PLATI-'TUDE PROSE: Gotta love the optimistic 12-0 by one respondent! The vast majority (93%) of those responding, and I believe most are fairly in tune with the program, believe the team will go 8-4 or better. My pick: 9-3 or better, as long as we win the first two. Coming off 3-8, with as many things that seemed to go against us in the bad break department, a quick infusion of some positive things will go a long, long way.
Q: When you think of women's athletics at CU, who immediately pops into your mind?
Ceal Barry: 78% (53)
Shelley Sheetz: 9% (6)
Lisa Van Goor: 6% (4)
Kara Grgas-Wheeler: 4% (3)
Jen Tubergen (Warden): 1% (1)
Don't Know/No Idea: 1% (1)
PLATI-'TUDE PROSE: Jim Hansen cast the vote for Jen Tubergen-Warden, a former CU hoopster now on Ceal Barry's staff. Ceal was the runaway winner as the most recognizable CU women's sports figure in this sampling, which likely represents the general public at-large. My pick: It'd be easy for me to pick a different name to play Mr. Obscure-Boy, but when I thought of the question, Ceal first popped into my mind as well.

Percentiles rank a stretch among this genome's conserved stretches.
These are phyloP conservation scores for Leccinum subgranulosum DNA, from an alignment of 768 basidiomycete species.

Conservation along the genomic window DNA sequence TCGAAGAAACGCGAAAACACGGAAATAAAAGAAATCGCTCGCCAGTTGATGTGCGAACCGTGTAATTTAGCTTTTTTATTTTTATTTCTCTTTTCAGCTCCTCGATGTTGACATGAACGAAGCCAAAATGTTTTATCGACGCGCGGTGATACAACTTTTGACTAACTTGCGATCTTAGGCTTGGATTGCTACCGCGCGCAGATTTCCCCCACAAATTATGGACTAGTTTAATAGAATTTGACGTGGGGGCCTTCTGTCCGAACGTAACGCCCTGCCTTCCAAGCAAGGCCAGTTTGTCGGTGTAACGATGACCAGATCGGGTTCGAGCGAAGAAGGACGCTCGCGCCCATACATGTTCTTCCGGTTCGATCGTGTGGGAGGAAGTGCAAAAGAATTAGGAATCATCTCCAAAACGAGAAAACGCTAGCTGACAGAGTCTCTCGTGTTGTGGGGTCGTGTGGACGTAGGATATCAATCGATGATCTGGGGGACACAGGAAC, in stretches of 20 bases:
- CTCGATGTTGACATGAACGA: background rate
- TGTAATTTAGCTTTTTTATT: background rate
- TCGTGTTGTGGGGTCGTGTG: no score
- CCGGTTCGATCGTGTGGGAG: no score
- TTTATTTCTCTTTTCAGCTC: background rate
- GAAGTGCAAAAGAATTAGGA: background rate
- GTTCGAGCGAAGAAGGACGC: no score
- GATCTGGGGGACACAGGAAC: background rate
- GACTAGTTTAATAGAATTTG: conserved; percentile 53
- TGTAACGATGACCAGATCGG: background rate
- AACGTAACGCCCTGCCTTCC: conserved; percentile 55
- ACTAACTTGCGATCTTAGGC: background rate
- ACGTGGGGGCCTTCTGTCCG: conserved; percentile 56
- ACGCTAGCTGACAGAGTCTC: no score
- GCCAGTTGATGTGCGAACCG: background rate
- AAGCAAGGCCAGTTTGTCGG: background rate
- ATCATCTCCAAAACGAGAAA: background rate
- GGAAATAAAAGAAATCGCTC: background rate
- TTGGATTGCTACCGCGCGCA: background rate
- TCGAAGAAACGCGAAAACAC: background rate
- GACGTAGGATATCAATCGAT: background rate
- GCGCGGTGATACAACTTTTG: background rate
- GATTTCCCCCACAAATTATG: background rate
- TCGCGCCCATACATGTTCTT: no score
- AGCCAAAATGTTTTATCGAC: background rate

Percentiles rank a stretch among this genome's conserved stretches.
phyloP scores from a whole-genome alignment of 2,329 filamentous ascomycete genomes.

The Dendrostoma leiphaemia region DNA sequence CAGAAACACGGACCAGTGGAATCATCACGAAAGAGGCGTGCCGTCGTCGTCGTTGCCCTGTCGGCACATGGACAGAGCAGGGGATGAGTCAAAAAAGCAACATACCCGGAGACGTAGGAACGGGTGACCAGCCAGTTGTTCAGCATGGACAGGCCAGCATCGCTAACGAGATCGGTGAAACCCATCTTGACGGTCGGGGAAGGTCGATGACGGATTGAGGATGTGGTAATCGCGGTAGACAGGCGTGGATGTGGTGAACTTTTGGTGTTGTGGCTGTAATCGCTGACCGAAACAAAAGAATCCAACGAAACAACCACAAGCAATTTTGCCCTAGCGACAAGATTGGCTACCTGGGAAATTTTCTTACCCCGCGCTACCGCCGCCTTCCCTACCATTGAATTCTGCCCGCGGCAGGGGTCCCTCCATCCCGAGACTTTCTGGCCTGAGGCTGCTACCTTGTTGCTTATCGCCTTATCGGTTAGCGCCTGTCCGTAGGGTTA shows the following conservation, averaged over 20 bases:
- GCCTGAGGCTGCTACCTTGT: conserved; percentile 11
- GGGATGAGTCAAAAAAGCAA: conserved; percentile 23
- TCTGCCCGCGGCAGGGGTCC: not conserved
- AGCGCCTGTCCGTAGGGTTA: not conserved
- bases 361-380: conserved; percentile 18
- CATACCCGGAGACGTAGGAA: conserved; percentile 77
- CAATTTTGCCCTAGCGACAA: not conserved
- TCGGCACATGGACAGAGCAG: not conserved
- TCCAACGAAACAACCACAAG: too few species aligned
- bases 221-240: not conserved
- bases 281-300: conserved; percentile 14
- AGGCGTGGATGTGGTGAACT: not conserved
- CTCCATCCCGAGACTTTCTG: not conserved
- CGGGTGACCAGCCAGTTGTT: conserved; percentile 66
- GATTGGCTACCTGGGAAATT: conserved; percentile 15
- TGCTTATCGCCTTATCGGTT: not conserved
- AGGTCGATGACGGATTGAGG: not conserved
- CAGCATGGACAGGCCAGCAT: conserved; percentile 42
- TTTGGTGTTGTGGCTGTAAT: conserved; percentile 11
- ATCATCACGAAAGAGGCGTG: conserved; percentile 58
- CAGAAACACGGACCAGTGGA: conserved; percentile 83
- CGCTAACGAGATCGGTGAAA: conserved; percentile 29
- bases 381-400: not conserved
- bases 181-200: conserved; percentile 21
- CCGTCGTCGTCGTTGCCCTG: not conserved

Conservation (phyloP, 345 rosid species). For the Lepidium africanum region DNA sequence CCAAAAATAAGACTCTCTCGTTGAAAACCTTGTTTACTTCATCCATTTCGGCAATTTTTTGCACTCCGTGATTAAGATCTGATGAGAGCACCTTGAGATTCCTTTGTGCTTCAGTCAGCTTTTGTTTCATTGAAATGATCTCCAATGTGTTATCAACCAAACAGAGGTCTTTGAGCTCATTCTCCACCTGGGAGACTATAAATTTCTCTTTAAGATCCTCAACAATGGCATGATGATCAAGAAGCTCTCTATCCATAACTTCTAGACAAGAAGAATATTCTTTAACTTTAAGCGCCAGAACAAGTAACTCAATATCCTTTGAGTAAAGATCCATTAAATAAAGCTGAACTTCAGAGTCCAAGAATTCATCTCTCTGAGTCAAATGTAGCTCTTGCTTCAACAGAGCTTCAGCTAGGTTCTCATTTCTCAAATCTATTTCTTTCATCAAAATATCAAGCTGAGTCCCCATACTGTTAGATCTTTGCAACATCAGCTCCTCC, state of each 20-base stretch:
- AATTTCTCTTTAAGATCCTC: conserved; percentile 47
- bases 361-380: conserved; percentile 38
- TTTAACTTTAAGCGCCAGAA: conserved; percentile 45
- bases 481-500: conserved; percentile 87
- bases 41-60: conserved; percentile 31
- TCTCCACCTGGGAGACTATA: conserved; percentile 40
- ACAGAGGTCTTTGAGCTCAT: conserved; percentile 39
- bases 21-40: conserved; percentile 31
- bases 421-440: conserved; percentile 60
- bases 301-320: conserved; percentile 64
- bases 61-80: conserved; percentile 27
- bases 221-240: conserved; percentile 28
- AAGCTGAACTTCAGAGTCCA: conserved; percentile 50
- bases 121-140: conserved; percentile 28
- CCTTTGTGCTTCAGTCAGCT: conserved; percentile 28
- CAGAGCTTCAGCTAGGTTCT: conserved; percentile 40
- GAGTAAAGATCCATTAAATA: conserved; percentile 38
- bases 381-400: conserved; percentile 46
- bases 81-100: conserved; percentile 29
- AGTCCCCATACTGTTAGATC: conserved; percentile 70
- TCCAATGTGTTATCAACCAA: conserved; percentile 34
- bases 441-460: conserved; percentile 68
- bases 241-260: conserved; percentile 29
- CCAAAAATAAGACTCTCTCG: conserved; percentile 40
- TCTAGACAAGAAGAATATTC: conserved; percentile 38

GO EAST, YOUNG MAN... Matt Russell will be relocating east, hopefully temporarily, as his job with the New England Patriots has been altered a bit in the fact that he will now scout professional instead of college games. After winning the Butkus Award for being selected as the nation's top linebacker in 1996, his pro career was cut short due to a couple of knee injuries, but he want to remain in the biz. Russell will marry CU volleyball senior Sonja Nielson on July 7, but the two will be apart much of the fall since she'll wrap up her senior career and he'll be attending the game of whatever opponent New England has the following week. "It's a great job, it just involves leaving Boulder. That's the part that -----. I hope to pull a Moose and be able to come back soon (former CU staffer and Internet God Todd Benson, who moved to Los Angeles for two years but recently returned to Colorado). I love it here." July 7 is also the day former CU SID assistant Ollie Kirkpatrick will wed former CU soccer player Jenny Law. Get the feeling we could also run a dating service?